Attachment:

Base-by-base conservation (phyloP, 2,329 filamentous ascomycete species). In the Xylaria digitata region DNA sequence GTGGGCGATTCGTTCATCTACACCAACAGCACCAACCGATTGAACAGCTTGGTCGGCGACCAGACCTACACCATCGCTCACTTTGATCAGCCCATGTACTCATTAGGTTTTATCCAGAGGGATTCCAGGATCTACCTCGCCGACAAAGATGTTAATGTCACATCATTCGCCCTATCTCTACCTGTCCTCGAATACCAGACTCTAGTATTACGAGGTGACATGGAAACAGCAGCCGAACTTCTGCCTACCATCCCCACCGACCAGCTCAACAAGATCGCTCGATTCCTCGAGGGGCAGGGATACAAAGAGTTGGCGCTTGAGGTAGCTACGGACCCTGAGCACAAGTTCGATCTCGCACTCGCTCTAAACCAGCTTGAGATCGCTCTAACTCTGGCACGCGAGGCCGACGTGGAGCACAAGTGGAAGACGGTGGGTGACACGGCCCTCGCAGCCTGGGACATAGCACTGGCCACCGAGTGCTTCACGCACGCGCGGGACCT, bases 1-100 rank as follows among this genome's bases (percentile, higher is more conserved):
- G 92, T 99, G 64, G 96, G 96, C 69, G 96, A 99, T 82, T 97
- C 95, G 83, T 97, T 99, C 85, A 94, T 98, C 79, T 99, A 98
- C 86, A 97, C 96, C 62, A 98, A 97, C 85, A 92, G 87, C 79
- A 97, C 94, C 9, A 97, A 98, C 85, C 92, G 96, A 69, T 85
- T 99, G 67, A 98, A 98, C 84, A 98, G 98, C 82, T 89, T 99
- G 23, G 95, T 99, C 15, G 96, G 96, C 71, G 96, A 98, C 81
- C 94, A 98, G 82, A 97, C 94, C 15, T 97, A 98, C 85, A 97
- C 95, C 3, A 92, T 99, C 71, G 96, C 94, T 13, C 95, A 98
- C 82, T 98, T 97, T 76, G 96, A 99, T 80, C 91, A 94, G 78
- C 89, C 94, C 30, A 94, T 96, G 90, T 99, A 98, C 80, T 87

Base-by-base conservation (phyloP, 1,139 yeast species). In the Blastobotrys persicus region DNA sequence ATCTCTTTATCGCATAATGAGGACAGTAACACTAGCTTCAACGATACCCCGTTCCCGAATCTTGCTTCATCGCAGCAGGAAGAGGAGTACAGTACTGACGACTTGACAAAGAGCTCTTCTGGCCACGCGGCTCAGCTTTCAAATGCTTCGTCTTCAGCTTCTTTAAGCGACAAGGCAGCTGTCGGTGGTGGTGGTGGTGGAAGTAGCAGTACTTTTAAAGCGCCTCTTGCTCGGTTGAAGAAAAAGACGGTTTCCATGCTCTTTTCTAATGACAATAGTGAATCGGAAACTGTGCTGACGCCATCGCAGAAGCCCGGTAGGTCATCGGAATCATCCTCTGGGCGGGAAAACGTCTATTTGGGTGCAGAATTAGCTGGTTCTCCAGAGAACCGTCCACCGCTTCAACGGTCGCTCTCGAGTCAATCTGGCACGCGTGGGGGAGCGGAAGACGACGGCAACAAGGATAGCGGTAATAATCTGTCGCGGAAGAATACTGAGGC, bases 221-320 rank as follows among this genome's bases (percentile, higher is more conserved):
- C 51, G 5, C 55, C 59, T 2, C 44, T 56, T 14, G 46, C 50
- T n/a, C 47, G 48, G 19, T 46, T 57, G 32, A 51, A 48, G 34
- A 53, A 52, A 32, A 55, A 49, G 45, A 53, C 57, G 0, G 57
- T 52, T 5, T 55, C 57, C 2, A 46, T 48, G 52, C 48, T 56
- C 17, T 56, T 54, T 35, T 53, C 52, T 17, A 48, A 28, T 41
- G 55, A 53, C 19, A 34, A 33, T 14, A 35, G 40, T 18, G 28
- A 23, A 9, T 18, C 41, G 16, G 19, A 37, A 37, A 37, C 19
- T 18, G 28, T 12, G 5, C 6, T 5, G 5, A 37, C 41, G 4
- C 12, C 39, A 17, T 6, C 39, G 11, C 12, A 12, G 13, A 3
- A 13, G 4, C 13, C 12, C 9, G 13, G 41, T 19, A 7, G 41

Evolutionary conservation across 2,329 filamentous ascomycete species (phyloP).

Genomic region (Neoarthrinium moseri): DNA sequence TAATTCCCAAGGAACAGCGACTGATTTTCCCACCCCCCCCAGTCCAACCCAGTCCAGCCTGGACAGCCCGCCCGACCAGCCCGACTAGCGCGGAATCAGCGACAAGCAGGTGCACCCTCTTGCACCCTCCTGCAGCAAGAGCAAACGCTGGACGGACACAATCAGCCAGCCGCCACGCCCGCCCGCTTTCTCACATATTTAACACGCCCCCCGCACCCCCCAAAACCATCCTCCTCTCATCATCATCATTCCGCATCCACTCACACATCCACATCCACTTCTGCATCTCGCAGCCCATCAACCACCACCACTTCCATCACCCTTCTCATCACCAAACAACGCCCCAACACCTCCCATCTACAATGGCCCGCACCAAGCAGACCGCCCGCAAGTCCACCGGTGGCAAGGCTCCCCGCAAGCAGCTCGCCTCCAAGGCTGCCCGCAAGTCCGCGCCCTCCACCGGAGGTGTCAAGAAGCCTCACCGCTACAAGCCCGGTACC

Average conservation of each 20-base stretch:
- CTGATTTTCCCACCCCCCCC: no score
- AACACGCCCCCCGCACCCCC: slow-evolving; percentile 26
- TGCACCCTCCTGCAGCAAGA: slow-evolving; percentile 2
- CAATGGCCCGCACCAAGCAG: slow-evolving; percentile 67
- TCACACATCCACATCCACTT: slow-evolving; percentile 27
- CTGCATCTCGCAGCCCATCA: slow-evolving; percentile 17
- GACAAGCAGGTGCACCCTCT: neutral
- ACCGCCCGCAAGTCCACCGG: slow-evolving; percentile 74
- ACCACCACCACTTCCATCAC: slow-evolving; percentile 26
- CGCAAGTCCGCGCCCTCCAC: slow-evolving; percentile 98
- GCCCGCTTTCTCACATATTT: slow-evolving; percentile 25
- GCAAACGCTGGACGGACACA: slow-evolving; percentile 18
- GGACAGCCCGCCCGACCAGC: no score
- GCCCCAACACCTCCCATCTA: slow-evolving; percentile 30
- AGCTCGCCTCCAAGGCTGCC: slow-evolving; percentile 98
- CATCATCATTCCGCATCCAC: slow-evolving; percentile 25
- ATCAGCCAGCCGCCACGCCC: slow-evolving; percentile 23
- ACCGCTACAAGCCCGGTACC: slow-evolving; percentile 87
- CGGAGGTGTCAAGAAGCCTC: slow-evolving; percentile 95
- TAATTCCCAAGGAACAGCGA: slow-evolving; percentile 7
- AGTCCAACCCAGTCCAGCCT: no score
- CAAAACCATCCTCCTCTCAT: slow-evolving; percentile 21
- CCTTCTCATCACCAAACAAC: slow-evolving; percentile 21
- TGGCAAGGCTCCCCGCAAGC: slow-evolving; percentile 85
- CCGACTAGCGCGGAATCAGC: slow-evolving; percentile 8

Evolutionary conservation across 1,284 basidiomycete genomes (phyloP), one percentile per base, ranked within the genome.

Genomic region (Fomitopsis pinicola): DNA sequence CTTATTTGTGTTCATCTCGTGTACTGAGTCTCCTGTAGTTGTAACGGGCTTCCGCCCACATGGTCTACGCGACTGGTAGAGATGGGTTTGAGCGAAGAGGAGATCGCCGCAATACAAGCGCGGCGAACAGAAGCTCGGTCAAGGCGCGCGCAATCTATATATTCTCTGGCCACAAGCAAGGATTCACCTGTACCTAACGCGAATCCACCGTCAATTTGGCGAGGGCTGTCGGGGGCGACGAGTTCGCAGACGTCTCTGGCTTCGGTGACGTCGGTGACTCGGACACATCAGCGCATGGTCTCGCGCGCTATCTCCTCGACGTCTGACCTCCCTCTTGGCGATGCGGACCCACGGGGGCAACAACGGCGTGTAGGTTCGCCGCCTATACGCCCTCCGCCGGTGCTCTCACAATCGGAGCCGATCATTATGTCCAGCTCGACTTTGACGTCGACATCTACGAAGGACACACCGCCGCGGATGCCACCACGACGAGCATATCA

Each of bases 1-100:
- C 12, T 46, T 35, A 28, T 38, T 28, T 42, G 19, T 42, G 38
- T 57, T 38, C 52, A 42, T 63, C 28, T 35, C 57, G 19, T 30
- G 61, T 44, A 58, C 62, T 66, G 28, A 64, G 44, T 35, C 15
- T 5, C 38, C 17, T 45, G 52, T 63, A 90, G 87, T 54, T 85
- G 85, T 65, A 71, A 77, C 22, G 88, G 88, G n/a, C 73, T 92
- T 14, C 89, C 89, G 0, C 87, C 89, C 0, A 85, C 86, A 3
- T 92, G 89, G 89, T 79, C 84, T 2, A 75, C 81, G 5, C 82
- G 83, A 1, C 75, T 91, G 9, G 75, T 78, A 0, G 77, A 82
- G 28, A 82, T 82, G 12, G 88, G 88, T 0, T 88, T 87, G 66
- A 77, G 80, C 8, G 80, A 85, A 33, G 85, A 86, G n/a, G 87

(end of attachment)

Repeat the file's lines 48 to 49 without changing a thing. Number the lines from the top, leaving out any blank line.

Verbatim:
- CCTTCTCATCACCAAACAAC: slow-evolving; percentile 21
- TGGCAAGGCTCCCCGCAAGC: slow-evolving; percentile 85